For the first time Yandex taxi makes me and my friend wait. Finally the driver comes, in a green Volkswagen Polo. He’s a middle aged man with fine features. He asks where we’re from, what we’re doing here and so on. My friend is from Osh and it turns out he studied law at Osh State University. He has a thick accent in his Russian, almost like a Caucasian accent.
We tell him we’re teaching German.
“Ooh, Germany. Living there must be really easy!”
“Well, you have to work as well. If you don’t have any skills, if you’re unemployed, it’s hard. We also have many poor people,” I explain.
“Really?” He doesn’t seem to believe me.
“You are married?” he asks?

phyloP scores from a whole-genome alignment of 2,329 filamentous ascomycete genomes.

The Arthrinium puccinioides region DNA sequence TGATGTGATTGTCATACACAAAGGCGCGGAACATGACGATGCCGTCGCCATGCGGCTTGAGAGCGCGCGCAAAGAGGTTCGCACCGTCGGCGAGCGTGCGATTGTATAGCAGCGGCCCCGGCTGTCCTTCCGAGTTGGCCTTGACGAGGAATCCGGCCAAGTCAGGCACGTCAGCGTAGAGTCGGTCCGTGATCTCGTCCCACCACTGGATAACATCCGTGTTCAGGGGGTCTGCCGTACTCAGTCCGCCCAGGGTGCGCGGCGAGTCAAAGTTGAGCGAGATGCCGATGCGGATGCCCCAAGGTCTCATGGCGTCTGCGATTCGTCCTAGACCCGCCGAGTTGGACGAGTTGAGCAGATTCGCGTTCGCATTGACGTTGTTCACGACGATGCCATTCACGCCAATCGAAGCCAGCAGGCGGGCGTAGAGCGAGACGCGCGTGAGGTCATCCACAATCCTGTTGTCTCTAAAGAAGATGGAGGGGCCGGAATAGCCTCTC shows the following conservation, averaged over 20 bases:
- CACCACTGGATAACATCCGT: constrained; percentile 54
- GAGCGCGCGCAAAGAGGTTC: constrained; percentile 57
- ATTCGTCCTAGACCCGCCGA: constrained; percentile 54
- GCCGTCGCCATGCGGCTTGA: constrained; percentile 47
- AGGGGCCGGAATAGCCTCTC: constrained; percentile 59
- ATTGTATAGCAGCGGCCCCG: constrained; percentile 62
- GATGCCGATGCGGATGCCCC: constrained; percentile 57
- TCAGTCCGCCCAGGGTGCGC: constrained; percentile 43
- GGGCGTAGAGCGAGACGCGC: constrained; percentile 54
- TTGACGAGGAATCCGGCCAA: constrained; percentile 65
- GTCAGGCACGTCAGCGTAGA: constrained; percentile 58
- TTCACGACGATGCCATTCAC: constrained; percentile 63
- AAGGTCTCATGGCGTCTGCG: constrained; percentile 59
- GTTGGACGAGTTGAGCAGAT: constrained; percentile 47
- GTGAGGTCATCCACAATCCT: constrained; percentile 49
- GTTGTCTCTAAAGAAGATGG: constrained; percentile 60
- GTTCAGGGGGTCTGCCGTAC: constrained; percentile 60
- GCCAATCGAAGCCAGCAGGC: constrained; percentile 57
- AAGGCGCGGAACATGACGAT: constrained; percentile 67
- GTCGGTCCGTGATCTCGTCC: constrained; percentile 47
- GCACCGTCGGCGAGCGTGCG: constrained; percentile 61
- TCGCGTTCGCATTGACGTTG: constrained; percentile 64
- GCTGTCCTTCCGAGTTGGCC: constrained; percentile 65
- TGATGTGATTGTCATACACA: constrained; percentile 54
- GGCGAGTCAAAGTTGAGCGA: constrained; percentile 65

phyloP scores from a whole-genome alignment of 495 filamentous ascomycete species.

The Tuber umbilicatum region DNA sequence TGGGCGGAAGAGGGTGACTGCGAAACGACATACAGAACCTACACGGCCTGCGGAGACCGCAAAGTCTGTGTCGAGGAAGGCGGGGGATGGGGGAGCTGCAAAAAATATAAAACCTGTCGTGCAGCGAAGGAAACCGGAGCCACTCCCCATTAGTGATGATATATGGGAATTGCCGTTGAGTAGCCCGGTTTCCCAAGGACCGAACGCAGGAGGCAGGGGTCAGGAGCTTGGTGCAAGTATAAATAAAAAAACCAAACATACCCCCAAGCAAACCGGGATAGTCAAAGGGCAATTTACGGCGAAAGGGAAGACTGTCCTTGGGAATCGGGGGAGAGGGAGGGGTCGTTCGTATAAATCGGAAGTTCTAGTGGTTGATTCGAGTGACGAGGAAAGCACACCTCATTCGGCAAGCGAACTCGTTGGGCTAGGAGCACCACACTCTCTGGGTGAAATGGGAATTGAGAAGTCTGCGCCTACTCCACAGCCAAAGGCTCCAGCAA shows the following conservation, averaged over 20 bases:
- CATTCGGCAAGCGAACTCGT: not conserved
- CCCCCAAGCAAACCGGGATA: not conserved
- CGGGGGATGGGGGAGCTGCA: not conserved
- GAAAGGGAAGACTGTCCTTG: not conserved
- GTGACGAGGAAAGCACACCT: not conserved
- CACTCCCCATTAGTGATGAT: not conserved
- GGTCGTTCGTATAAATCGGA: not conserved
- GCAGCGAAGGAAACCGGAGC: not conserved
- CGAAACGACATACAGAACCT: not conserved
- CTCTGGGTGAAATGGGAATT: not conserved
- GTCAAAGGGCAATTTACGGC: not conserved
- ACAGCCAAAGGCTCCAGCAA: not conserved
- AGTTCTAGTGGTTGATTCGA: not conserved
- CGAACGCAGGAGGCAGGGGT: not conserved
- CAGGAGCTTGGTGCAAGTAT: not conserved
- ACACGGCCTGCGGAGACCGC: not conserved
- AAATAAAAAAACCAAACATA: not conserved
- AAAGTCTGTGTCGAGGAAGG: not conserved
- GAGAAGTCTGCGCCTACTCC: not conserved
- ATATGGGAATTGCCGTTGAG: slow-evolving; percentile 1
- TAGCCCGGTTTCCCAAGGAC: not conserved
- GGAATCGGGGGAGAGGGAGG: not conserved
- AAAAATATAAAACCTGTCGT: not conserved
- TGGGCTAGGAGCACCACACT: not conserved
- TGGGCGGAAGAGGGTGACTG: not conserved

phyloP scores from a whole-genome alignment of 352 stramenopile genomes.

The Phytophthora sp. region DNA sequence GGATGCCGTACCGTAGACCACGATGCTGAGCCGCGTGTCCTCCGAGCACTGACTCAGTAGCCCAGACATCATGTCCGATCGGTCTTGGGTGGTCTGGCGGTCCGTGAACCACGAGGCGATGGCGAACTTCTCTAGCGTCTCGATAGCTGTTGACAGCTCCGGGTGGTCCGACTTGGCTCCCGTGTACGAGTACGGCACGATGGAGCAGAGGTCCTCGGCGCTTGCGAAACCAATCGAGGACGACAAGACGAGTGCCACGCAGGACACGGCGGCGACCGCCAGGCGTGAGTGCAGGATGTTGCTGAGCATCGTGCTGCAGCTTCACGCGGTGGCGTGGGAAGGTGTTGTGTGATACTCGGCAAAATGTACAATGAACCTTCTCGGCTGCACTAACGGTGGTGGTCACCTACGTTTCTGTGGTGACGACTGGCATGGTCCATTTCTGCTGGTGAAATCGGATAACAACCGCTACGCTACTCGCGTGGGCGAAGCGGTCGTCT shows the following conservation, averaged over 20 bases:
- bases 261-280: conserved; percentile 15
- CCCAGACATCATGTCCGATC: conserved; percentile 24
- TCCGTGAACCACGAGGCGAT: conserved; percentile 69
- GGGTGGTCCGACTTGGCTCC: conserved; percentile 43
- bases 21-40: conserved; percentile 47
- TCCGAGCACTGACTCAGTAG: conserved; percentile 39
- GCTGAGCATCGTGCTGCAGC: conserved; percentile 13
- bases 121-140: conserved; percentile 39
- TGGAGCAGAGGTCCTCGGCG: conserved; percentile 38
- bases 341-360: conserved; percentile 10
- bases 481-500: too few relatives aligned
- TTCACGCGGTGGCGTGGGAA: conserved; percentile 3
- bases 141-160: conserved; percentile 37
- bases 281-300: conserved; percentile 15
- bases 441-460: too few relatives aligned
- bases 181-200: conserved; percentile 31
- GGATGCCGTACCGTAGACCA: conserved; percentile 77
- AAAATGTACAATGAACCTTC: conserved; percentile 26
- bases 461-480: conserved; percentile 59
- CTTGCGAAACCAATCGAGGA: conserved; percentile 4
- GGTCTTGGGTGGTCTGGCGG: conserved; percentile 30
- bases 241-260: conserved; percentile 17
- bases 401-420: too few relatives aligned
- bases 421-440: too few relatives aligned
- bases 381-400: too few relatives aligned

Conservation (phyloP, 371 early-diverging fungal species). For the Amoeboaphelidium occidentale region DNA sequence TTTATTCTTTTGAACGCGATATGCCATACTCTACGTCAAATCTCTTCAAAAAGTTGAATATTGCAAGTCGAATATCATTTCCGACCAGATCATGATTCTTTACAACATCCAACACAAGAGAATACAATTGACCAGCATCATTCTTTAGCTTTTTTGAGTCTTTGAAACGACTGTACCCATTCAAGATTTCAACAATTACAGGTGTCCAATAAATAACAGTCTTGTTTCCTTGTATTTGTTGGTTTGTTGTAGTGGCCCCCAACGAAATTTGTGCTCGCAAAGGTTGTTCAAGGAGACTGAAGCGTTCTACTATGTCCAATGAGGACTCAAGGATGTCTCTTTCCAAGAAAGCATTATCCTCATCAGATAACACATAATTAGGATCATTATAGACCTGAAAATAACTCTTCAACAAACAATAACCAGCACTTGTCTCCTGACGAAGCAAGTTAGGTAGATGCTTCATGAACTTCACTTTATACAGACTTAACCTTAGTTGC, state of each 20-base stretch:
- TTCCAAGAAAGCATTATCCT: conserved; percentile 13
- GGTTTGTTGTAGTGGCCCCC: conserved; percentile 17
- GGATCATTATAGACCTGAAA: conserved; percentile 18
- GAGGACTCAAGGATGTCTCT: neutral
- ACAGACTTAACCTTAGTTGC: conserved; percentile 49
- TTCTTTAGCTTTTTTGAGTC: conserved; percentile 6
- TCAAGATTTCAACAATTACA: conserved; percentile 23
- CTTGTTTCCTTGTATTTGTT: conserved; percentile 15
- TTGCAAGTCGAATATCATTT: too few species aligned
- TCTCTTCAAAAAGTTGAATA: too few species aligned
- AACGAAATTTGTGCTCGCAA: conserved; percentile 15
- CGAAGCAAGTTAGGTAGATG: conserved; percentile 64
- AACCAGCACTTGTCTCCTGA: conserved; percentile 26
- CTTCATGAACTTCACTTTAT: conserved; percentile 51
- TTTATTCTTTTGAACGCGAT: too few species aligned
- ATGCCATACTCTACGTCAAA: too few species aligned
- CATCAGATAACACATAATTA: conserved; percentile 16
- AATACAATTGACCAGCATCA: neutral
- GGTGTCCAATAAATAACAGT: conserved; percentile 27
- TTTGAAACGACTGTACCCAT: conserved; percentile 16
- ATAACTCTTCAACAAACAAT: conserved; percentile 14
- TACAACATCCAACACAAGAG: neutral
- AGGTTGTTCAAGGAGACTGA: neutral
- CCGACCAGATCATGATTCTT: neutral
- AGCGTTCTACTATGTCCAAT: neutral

“No, no. Are you married?” my friend asks.
“Yes! I have four children and the fifth is coming. I have two wives.”
In shock, we are silent for a moment.
“Do you live with them all together?” I finally ask.
“No, haha, they live separate. One lives close to here.”
“Did you marry them both?” I ask, although I know bigamy is illegal in Kyrgyzstan.
“One I married by law, the second one with the moldo [muslim cleric].”
“Isn’t that really hard, to have two wives?” I ask. “Isn’t it really expensive?”
“Oh, no! My second wife is really independent. She has her own job, she has a car.”
I’m going to ask why he needs two wives and especially why his independent second wife needs him, but we’ve already arrived.